Cuspal Fracture

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Protrusive Interference
Fig. 7-24. A, Nonreplacement of missing teeth has led to supraocclusion and a protrusive interference (arrow). B, Teeth reduced with the help of trial tooth preparations and diagnostic waxing. C, Restorations with anterior guidance.

A 120-degree sloped shoulder margin (Fig. 7-17, F) is used as an alternative to the 90-degree shoulder for the facial margin of a metal-ceramic crown. The sloped shoulder reduces the possibility of leaving unsupported enamel and yet leaves sufficient bulk to allow thinning of the metal framework to a knife-edge for acceptable esthetics.

A beveled shoulder margin (Fig. 7-17, G) is often recommended for the facial surface of a metal-ceramic restoration where a metal collar (as opposed to a porcelain labial margin) is used. The beveling removes unsupported enamel and may allow some finishing of the metal. However, a shoulder or sloped shoulder is preferred for biologic and esthetic reasons. This allows improved esthetics because the metal margin can be thinned to a knife edge and hidden in the sulcus without the need for positioning the margin closer to the epithelial attachment (Fig. 7-23, B).

Occlusal Considerations. A satisfactory tooth preparation should allow sufficient space for developing a functional occlusal scheme in the finished restoration. Sometimes a patient's occlusion is disrupted by supraerupted or tilted teeth (Fig. 7-24). When these teeth are prepared for restoration, the eventual occlusal plane must be carefully analyzed and the teeth reduced accordingly. Often considerable reduction is needed to compensate for the supraeruption of abutment teeth.

Sometimes even endodontic treatment is necessary to make enough room. However, under these circumstances, violating the principle of conservation of tooth structure is preferable to the potential harm from a traumatic occlusal scheme. Obviously, careful judgment is needed, and diagnostic tooth preparations and waxing procedures are essential to determining the exact amount of reduction required to develop an optimum occlusion.

Preventing Tooth Fracture. No tooth is unbreakable. If teeth are smashed together (as in an automobile accident, sport injury, or biting on a hard object unexpectedly), a cusp may break. Cus-pal fracture also can occur from parafunctional habits such as bruxism.

The likelihood that a restored tooth will fracture can be lessened if the tooth preparation is designed to minimize potentially destructive stresses (Fig. 7-25). For example, an intracoronal cast restoration (inlay) has a greater potential for fracture because when occlusal forces are applied to the restoration,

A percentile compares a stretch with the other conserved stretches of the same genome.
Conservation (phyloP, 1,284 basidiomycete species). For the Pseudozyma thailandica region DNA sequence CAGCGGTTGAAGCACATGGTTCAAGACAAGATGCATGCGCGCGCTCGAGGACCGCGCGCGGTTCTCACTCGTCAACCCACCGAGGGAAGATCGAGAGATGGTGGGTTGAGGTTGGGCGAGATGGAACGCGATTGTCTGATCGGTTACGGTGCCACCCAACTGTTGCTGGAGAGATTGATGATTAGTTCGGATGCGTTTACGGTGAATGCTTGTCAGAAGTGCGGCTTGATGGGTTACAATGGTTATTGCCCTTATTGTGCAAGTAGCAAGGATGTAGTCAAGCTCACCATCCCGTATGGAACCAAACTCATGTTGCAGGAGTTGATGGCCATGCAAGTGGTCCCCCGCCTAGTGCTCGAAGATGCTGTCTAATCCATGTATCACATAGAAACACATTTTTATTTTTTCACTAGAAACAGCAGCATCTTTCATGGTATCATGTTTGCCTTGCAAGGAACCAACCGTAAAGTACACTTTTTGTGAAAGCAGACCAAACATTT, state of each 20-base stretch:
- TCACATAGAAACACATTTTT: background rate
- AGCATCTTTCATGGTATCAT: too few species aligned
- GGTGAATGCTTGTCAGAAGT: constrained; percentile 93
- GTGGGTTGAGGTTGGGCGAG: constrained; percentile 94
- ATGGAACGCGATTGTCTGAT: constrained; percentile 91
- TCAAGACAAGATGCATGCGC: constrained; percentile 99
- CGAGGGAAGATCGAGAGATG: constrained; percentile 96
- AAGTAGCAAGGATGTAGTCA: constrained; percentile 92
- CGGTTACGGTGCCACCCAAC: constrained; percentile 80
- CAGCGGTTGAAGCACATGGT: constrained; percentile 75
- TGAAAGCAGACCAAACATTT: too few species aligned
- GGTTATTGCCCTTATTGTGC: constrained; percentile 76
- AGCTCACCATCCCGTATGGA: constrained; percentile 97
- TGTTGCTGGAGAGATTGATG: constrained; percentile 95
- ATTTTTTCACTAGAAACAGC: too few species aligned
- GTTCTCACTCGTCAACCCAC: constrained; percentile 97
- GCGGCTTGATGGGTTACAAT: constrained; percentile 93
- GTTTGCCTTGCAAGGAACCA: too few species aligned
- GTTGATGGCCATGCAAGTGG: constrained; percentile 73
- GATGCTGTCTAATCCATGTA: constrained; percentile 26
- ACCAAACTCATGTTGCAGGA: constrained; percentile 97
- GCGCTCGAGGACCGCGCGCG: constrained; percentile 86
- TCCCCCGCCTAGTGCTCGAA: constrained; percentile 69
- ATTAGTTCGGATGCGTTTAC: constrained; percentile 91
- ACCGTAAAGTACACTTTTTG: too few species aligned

Cuspal Coverage

Fig. 7-25. A, An intracoronal cast restoration (inlay) can act as a wedge during cementation or function. If the cusps are weakened, fracture will occur. B, A cuspal-coverage onlay provides better protection but often lacks retention. C, A complete crown provides the best protection against fracture. It also has the best retention, but it can be associated with periodontal disease and poor esthetics. (Redrawn from Rosenstiel SF: In Rayne J, editor: General dental treatment, London, 1983, Kluwer Publishing.)

Fig. 7-25. A, An intracoronal cast restoration (inlay) can act as a wedge during cementation or function. If the cusps are weakened, fracture will occur. B, A cuspal-coverage onlay provides better protection but often lacks retention. C, A complete crown provides the best protection against fracture. It also has the best retention, but it can be associated with periodontal disease and poor esthetics. (Redrawn from Rosenstiel SF: In Rayne J, editor: General dental treatment, London, 1983, Kluwer Publishing.)

it tends to wedge opposing walls of the tooth apart. This wedging must be resisted by the remaining tooth structure; if the structure is thin (as with a wide preparation isthmus), the tooth may fracture during function. Providing a cuspal coverage restoration (onlay) rather than an inlay lessens the chance of such fracture. However, although not conservative of tooth structure, a complete crown is often a better solution, because it offers the greatest protection against tooth fracture, tending to "hold" the cusps of the tooth together.

r MECHANICAL CONSIDERATIONS

The design of tooth preparations for fixed prostho-dontics must adhere to certain mechanical principles; otherwise, the restoration may become dislodged or may distort or fracture during service. These principles have evolved from theoretical and clinical observations and are supported by experimental studies.

Mechanical considerations can be divided into three categories:

1. Providing retention form

2. Providing resistance form

3. Preventing deformation of the restoration

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  • annukka
    What is a cuspal fracture?
    7 months ago
  • Alfie
    What is intracoronal restoration?
    2 months ago

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